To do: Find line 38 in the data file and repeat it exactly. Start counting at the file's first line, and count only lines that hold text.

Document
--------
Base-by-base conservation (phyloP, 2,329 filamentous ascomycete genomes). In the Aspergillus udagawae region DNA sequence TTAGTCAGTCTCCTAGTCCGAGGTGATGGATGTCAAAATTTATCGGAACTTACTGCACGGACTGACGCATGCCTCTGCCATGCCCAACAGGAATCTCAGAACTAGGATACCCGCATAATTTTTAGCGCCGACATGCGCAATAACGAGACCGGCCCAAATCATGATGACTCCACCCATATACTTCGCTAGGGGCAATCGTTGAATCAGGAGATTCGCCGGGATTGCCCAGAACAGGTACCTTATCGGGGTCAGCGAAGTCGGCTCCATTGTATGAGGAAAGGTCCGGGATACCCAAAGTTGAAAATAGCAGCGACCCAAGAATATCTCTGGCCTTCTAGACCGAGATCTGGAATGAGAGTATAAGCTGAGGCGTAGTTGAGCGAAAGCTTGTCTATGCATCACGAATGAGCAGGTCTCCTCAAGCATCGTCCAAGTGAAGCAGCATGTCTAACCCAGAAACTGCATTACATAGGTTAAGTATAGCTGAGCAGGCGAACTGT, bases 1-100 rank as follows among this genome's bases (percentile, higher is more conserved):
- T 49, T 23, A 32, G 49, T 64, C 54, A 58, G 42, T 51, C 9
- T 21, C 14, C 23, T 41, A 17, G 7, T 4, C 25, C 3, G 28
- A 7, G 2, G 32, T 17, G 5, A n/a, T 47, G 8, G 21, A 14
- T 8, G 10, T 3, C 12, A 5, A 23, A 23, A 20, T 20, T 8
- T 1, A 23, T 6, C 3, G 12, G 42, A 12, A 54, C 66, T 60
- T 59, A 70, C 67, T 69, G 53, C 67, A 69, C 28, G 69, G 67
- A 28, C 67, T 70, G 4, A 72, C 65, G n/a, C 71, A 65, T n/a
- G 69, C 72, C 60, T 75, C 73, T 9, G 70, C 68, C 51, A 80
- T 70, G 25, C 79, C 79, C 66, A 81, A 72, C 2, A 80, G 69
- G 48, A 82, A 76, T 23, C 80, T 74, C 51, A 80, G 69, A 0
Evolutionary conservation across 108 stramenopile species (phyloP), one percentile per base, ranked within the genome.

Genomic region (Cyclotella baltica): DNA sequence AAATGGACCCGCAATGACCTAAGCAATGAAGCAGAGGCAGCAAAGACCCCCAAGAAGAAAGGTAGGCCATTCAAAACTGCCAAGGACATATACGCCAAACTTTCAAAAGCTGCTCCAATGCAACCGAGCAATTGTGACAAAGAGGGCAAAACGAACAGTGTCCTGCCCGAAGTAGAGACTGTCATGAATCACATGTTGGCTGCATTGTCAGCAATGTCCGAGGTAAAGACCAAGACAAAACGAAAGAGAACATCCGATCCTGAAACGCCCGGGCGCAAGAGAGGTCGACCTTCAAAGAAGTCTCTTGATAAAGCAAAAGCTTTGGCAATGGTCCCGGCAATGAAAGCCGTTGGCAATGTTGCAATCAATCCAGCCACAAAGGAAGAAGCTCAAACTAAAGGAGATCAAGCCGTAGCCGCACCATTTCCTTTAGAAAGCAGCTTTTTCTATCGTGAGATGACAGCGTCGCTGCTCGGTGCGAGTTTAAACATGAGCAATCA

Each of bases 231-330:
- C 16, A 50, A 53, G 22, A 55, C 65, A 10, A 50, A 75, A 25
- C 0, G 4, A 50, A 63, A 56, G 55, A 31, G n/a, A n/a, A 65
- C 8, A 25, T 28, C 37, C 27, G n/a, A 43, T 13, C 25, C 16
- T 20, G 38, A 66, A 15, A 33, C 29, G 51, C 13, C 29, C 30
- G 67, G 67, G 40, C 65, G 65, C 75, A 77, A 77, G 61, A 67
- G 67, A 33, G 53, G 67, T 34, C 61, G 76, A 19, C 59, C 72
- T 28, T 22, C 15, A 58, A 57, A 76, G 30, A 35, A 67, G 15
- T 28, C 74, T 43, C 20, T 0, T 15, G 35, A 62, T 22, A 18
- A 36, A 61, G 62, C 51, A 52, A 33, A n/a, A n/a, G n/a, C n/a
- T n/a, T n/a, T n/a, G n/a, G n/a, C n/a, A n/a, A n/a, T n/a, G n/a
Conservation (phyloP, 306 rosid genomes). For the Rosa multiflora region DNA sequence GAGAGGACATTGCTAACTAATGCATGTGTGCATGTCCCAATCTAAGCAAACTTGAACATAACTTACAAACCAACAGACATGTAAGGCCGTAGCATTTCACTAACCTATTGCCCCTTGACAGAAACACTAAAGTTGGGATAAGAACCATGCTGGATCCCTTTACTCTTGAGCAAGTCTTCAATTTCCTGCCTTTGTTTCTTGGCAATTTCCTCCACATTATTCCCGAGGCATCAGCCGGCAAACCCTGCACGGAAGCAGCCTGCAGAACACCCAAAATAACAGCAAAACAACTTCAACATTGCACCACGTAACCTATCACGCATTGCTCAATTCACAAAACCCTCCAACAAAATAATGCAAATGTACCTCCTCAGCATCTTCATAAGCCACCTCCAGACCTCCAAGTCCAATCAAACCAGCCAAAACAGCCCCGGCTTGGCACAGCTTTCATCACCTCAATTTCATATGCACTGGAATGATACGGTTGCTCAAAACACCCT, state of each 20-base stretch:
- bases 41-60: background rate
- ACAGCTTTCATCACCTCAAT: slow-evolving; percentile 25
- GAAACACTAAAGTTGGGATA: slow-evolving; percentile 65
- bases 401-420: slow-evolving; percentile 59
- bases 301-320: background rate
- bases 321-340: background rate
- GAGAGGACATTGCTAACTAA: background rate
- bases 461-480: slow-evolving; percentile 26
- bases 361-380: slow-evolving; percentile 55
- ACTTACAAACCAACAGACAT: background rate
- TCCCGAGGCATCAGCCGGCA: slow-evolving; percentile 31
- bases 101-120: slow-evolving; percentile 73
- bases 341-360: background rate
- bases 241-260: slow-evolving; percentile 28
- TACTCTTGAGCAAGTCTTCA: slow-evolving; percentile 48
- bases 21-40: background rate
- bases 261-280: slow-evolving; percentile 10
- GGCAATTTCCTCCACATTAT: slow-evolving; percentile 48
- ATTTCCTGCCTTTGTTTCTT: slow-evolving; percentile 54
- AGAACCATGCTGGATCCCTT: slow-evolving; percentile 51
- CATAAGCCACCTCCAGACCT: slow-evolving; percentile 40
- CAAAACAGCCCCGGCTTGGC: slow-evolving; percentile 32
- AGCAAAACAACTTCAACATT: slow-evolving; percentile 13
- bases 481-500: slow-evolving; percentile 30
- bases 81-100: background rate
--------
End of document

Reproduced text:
- bases 341-360: background rate